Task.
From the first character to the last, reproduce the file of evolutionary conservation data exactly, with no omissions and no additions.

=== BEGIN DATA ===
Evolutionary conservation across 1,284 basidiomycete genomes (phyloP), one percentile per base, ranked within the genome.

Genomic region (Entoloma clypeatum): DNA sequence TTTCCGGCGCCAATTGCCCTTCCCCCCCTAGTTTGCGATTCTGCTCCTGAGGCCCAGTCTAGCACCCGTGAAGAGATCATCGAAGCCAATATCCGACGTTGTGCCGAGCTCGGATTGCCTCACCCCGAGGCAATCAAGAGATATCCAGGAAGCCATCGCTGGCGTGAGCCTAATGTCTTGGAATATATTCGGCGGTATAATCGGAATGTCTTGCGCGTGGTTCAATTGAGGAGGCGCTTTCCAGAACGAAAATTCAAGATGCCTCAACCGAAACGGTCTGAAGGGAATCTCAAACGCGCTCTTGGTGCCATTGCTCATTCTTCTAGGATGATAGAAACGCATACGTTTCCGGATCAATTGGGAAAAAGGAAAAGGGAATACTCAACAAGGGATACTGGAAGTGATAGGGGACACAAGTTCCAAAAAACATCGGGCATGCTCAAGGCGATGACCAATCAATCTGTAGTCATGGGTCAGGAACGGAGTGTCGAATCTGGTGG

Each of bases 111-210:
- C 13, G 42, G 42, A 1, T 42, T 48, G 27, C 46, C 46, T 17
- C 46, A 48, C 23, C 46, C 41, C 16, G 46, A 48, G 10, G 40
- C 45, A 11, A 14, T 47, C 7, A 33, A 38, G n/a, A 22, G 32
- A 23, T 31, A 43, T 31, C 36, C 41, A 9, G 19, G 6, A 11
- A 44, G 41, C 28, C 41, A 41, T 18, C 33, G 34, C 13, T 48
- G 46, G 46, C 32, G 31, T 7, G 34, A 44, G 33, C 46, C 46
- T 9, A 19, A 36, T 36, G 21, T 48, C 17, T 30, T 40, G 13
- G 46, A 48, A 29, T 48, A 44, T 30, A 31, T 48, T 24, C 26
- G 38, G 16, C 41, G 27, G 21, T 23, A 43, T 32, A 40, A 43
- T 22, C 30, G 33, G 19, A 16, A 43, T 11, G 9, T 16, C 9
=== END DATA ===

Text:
Evolutionary conservation across 1,284 basidiomycete genomes (phyloP), one percentile per base, ranked within the genome.

Genomic region (Entoloma clypeatum): DNA sequence TTTCCGGCGCCAATTGCCCTTCCCCCCCTAGTTTGCGATTCTGCTCCTGAGGCCCAGTCTAGCACCCGTGAAGAGATCATCGAAGCCAATATCCGACGTTGTGCCGAGCTCGGATTGCCTCACCCCGAGGCAATCAAGAGATATCCAGGAAGCCATCGCTGGCGTGAGCCTAATGTCTTGGAATATATTCGGCGGTATAATCGGAATGTCTTGCGCGTGGTTCAATTGAGGAGGCGCTTTCCAGAACGAAAATTCAAGATGCCTCAACCGAAACGGTCTGAAGGGAATCTCAAACGCGCTCTTGGTGCCATTGCTCATTCTTCTAGGATGATAGAAACGCATACGTTTCCGGATCAATTGGGAAAAAGGAAAAGGGAATACTCAACAAGGGATACTGGAAGTGATAGGGGACACAAGTTCCAAAAAACATCGGGCATGCTCAAGGCGATGACCAATCAATCTGTAGTCATGGGTCAGGAACGGAGTGTCGAATCTGGTGG

Each of bases 111-210:
- C 13, G 42, G 42, A 1, T 42, T 48, G 27, C 46, C 46, T 17
- C 46, A 48, C 23, C 46, C 41, C 16, G 46, A 48, G 10, G 40
- C 45, A 11, A 14, T 47, C 7, A 33, A 38, G n/a, A 22, G 32
- A 23, T 31, A 43, T 31, C 36, C 41, A 9, G 19, G 6, A 11
- A 44, G 41, C 28, C 41, A 41, T 18, C 33, G 34, C 13, T 48
- G 46, G 46, C 32, G 31, T 7, G 34, A 44, G 33, C 46, C 46
- T 9, A 19, A 36, T 36, G 21, T 48, C 17, T 30, T 40, G 13
- G 46, A 48, A 29, T 48, A 44, T 30, A 31, T 48, T 24, C 26
- G 38, G 16, C 41, G 27, G 21, T 23, A 43, T 32, A 40, A 43
- T 22, C 30, G 33, G 19, A 16, A 43, T 11, G 9, T 16, C 9